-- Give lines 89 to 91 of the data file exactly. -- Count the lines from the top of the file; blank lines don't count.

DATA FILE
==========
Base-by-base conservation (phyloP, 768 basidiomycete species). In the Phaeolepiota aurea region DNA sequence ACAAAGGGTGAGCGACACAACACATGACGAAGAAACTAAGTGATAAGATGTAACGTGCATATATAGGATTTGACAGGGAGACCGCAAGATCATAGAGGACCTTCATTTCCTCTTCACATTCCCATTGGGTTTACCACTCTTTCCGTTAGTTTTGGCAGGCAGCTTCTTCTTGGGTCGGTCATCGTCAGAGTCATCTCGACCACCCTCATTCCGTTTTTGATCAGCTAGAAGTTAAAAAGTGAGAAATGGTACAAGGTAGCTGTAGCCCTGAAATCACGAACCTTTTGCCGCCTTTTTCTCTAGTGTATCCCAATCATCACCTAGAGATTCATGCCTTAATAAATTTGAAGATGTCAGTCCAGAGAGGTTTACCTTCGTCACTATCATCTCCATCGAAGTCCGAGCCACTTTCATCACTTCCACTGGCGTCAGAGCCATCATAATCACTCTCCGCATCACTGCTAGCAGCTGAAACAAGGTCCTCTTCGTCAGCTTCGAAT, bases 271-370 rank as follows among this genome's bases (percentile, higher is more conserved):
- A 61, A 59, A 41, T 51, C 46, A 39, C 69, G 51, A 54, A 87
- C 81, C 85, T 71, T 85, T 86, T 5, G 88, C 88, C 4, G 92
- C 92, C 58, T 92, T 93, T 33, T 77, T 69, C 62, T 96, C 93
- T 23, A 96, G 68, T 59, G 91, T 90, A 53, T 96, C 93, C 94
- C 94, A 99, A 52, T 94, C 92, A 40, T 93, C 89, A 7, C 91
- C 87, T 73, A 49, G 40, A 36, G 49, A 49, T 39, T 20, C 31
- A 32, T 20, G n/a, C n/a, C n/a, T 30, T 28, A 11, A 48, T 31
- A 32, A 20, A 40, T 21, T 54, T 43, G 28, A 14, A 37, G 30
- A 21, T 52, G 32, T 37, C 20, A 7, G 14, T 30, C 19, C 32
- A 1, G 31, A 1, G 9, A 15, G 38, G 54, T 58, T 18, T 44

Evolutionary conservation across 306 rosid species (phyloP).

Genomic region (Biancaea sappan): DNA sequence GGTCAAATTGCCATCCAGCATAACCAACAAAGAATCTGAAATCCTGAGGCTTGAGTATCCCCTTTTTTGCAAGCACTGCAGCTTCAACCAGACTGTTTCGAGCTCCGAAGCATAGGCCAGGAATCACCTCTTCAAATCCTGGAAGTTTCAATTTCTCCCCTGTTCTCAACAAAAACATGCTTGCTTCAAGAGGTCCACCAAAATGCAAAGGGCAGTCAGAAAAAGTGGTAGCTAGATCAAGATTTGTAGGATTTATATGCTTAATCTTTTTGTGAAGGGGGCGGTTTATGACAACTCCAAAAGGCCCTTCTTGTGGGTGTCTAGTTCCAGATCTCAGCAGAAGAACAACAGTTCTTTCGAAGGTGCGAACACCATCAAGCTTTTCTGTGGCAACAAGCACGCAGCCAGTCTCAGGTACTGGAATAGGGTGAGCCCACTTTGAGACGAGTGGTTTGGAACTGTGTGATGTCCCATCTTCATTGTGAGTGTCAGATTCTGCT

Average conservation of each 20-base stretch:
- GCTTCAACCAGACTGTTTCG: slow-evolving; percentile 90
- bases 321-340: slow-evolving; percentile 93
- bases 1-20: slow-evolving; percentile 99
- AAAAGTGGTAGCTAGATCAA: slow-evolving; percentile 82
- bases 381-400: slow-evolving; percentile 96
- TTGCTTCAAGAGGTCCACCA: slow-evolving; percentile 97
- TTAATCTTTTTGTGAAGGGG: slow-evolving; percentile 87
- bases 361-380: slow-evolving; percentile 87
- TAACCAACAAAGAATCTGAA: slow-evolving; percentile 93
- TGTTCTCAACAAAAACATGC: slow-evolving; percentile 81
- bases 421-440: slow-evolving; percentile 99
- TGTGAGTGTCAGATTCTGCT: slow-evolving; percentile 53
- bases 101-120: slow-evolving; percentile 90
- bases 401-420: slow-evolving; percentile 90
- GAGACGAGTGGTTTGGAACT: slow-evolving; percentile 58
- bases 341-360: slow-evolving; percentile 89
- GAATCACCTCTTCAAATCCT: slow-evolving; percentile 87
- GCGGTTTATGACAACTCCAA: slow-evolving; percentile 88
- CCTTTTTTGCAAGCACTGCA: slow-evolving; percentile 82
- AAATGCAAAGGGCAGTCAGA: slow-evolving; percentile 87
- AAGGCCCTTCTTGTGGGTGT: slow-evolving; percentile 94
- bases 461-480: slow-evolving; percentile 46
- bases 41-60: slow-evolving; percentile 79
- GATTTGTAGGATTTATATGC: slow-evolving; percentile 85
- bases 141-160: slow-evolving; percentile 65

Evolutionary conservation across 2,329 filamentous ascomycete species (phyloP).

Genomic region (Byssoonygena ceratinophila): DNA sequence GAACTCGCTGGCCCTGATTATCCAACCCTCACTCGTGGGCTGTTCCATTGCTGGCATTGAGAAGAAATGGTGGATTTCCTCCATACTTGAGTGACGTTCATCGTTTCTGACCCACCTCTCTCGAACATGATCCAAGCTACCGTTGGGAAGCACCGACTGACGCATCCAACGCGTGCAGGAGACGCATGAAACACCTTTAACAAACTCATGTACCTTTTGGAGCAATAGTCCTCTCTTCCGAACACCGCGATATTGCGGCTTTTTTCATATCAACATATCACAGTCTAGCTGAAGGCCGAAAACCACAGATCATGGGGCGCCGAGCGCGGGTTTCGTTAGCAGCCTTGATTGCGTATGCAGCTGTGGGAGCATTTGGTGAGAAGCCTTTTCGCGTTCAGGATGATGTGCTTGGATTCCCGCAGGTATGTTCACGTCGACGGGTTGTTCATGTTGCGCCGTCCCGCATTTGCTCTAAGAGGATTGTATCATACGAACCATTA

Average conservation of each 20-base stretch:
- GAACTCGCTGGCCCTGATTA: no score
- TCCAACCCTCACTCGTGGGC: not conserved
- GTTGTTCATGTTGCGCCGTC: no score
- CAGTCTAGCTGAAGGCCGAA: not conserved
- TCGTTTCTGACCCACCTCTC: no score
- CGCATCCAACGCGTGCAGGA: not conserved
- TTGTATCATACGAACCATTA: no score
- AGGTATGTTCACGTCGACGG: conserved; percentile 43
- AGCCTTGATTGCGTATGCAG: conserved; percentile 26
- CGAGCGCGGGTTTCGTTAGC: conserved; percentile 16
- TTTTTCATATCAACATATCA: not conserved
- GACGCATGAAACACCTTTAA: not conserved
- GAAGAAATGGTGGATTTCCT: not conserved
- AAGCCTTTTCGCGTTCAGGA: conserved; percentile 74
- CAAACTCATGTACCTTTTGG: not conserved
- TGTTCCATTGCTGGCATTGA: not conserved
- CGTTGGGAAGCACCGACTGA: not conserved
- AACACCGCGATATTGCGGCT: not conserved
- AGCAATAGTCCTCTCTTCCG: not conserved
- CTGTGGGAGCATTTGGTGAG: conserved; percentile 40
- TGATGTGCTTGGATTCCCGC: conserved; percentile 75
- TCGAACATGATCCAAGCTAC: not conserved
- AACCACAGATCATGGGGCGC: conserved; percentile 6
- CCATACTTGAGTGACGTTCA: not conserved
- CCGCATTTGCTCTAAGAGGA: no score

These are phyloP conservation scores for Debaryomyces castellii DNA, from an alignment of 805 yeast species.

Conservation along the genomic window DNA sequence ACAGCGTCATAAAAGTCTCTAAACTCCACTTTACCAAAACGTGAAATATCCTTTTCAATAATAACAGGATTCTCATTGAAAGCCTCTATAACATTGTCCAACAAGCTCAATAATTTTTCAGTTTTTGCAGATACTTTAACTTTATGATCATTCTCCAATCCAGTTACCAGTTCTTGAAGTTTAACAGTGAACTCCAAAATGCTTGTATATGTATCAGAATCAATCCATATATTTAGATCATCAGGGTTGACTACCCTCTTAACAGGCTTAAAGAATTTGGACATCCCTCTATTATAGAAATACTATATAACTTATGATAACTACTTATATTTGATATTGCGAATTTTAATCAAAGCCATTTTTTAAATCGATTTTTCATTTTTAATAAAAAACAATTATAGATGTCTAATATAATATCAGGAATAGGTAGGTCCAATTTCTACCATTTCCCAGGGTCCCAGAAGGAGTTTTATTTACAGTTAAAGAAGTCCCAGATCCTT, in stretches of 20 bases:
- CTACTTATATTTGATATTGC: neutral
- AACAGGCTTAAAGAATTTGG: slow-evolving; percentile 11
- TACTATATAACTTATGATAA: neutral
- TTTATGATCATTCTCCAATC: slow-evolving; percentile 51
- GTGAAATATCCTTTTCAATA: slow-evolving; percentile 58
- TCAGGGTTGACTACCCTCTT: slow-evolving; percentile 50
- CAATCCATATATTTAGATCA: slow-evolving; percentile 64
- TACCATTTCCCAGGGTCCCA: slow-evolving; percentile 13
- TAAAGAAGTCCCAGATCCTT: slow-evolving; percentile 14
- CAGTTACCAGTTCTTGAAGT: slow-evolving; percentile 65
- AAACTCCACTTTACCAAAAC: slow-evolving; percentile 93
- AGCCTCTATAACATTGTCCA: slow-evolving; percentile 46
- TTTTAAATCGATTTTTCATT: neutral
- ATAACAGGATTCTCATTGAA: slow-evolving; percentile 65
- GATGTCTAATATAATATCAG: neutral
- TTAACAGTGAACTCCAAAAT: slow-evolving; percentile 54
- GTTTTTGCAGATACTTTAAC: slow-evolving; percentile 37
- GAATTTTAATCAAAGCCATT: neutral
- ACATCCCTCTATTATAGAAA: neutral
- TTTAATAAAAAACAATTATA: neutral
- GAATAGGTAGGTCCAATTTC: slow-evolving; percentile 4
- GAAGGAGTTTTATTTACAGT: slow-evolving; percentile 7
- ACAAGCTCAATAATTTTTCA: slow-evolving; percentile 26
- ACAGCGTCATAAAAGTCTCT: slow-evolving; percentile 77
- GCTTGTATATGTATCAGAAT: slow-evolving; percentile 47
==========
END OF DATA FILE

- TTTAATAAAAAACAATTATA: neutral
- GAATAGGTAGGTCCAATTTC: slow-evolving; percentile 4
- GAAGGAGTTTTATTTACAGT: slow-evolving; percentile 7